Induced vomiting: Depending on the foreign body and when your cat ate it, sometimes vomiting can be immediately induced to recover the foreign object and prevent the intestinal blockage from occurring. However, medications used to induce vomiting in cats are not always reliable, and cats can have complications such as aspiration pneumonia associated with inducing vomiting.
Endoscopy: If your cat has eaten a foreign object that is still in the stomach and attempts by the vet to force vomiting are unsuccessful, they may suggest endoscopy. This involves using a camera to pass down the throat to visualize and retrieve the foreign object, avoiding obstruction and surgery.
If your cat eats a linear object (string, yarn) or other small foreign body (toy, hairband) and it does not become lodged somewhere higher in the gastrointestinal tract (under tongue, in stomach), there is a chance it can pass in their stool. However, if any foreign object (linear or otherwise) becomes stuck and creates an intestinal blockage, surgery will be needed to locate and remove the blockage.
Surgery: Most commonly, intestinal blockage will require surgery. The veterinarian will perform exploratory surgery (laparotomy) under general anesthesia to find the cause of the intestinal obstruction. If the obstruction was caused by a foreign body, an incision will be made into the intestines (enterotomy) to remove the object. In the case of linear foreign bodies, sometimes several enterotomies are needed to remove the entire length of the object.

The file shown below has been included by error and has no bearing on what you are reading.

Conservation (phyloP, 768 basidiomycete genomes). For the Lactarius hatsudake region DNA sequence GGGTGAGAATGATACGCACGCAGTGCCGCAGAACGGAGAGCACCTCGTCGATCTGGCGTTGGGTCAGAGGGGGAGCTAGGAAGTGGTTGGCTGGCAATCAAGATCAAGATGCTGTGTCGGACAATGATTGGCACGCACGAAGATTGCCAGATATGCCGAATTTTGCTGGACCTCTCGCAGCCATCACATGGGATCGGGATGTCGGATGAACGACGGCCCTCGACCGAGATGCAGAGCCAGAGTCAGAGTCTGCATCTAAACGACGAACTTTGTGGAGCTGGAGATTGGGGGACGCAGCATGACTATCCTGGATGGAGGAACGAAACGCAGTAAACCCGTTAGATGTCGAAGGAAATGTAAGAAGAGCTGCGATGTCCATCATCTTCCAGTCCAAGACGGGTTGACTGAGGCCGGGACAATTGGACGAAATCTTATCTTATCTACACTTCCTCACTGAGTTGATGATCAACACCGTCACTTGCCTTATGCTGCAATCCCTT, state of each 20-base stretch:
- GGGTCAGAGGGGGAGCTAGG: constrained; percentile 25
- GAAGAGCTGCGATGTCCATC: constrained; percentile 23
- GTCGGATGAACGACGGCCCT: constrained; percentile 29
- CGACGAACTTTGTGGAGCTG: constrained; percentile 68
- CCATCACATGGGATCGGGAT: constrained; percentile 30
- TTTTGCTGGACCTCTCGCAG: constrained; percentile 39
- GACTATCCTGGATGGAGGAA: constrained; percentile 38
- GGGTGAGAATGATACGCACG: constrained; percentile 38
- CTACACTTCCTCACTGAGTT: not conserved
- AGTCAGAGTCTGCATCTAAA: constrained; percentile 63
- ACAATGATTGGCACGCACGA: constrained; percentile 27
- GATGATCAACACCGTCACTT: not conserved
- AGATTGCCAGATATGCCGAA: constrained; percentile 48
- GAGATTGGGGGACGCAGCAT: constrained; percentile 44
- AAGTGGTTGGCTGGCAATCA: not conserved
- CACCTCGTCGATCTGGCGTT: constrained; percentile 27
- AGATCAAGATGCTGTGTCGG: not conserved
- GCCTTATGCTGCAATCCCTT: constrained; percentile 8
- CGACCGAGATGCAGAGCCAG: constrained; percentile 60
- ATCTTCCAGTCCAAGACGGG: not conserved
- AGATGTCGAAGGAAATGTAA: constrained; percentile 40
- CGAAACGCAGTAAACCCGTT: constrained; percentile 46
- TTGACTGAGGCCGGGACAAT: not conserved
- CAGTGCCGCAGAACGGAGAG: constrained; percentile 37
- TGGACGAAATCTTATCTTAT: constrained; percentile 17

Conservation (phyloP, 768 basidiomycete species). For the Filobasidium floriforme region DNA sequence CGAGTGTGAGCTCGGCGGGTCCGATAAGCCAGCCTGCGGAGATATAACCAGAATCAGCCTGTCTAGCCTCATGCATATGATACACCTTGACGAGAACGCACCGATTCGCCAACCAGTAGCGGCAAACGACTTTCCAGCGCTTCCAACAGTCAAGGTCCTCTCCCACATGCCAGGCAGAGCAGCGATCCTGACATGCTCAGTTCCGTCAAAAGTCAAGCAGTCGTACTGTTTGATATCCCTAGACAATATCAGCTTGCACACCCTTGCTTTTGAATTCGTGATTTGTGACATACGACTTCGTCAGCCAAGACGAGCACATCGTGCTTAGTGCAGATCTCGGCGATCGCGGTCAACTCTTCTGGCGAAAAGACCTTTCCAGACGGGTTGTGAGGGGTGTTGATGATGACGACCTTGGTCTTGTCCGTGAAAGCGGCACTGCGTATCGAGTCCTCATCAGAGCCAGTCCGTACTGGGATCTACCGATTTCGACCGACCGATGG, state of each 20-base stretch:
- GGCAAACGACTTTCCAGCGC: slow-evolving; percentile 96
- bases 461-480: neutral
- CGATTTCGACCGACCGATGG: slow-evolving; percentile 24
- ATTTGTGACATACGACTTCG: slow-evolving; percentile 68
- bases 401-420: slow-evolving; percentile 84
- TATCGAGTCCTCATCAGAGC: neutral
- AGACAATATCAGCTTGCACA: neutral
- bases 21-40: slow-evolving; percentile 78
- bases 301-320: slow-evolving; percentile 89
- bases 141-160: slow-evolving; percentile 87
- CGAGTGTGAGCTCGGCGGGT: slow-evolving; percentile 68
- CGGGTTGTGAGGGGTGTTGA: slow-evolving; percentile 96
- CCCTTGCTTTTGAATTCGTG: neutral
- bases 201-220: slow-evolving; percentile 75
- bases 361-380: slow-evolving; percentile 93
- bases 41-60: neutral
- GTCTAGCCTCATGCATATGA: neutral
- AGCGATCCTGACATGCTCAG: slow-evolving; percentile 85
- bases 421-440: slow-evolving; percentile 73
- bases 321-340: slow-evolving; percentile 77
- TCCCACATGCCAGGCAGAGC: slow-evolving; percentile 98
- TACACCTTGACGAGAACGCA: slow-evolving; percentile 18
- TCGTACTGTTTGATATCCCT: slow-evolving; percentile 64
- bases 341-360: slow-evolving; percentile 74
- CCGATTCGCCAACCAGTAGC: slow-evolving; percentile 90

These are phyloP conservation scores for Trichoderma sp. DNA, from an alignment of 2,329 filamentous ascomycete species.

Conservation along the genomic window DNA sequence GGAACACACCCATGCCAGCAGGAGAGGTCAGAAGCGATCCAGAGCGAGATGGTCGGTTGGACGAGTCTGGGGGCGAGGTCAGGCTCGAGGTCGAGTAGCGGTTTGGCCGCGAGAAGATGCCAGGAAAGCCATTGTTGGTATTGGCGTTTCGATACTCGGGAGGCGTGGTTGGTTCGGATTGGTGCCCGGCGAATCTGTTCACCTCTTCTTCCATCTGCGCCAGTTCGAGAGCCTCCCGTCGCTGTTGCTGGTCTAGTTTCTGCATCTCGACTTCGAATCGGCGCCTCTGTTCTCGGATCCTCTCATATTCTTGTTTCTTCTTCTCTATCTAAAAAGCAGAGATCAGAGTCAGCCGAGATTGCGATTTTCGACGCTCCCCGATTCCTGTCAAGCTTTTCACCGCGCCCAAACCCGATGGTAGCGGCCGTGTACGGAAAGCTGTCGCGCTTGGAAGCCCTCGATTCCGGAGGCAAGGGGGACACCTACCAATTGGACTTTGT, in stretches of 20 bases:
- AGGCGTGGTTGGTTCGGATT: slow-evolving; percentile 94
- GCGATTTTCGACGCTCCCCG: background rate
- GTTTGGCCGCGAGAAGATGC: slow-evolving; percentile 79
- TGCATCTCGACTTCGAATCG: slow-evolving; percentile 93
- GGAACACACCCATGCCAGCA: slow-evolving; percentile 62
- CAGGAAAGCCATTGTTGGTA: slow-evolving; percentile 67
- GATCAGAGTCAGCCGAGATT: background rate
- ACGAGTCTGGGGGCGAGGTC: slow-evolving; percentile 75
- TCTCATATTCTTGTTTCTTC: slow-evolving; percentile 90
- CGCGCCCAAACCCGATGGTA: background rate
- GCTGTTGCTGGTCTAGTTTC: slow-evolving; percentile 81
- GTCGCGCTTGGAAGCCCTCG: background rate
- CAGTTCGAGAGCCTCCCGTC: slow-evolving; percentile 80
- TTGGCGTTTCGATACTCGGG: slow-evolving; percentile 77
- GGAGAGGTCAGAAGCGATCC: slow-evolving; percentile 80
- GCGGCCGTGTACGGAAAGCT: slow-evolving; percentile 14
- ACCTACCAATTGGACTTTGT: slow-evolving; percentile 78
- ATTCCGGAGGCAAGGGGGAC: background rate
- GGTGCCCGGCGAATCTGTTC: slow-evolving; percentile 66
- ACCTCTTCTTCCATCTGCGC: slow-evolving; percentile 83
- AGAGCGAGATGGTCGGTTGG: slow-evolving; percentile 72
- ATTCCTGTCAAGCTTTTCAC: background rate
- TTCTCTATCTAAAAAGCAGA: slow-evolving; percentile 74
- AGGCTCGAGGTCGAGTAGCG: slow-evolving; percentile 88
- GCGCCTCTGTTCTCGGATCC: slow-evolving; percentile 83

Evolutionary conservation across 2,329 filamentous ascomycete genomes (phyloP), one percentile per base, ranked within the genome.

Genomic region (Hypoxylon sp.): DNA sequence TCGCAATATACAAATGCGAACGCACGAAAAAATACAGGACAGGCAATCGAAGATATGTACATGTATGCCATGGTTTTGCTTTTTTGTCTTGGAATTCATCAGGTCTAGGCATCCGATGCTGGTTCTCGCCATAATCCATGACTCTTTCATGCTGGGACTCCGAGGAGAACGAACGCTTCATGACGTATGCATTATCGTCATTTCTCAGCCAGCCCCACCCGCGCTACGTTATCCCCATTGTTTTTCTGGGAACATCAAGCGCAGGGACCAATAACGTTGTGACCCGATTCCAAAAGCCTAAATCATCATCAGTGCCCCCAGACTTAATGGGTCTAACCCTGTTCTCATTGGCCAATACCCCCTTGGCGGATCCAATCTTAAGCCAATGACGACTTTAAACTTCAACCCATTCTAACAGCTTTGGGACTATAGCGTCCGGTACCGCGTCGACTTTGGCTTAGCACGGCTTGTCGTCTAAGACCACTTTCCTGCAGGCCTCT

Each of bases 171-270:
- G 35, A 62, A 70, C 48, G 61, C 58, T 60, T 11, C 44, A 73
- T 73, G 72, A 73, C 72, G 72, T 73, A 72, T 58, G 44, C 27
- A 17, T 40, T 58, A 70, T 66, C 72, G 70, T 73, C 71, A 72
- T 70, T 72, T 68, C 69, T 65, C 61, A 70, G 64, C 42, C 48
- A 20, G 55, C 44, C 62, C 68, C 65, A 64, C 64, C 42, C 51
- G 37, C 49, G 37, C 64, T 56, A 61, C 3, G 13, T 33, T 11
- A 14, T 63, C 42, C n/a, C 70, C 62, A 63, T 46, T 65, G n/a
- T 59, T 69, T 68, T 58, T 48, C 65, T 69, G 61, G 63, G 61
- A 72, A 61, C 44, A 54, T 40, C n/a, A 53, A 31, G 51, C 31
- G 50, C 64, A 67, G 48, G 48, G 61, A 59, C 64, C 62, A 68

Unfortunately, if there was severe damage to the intestines, compromised sections of intestines may need to be removed (resection and anastomosis). If the obstruction was caused by one of the other causes (not a foreign body), the surgeon would relieve the obstruction and determine the best course of action, which may include repairing a hernia or removing a tumor. Surgery is not without risks, but for many cases, it poses the best chance at a successful outcome. Be sure to discuss what the risks could be with your veterinarian.
Supportive care: Your cat will be given IV fluids (to rehydrate them) and administered medications for nausea and pain. Often, cats in recovery from major abdominal surgery will sometimes not eat even after the obstruction has been successfully removed. In some cases, they will need a temporary feeding tube to help provide nutritional support while they heal. Your veterinarian will discuss the best course of action for your pet.
Recovery and Management of Intestinal Blockage in Cats
Diagnosing and treating intestinal blockages as soon as possible is key to achieving the best outcome and minimizing complications such as damage to the intestines, intestine rupture, leakage, or peritonitis). If your cat is diagnosed with an intestinal blockage and surgery is needed, it should be performed as soon as possible.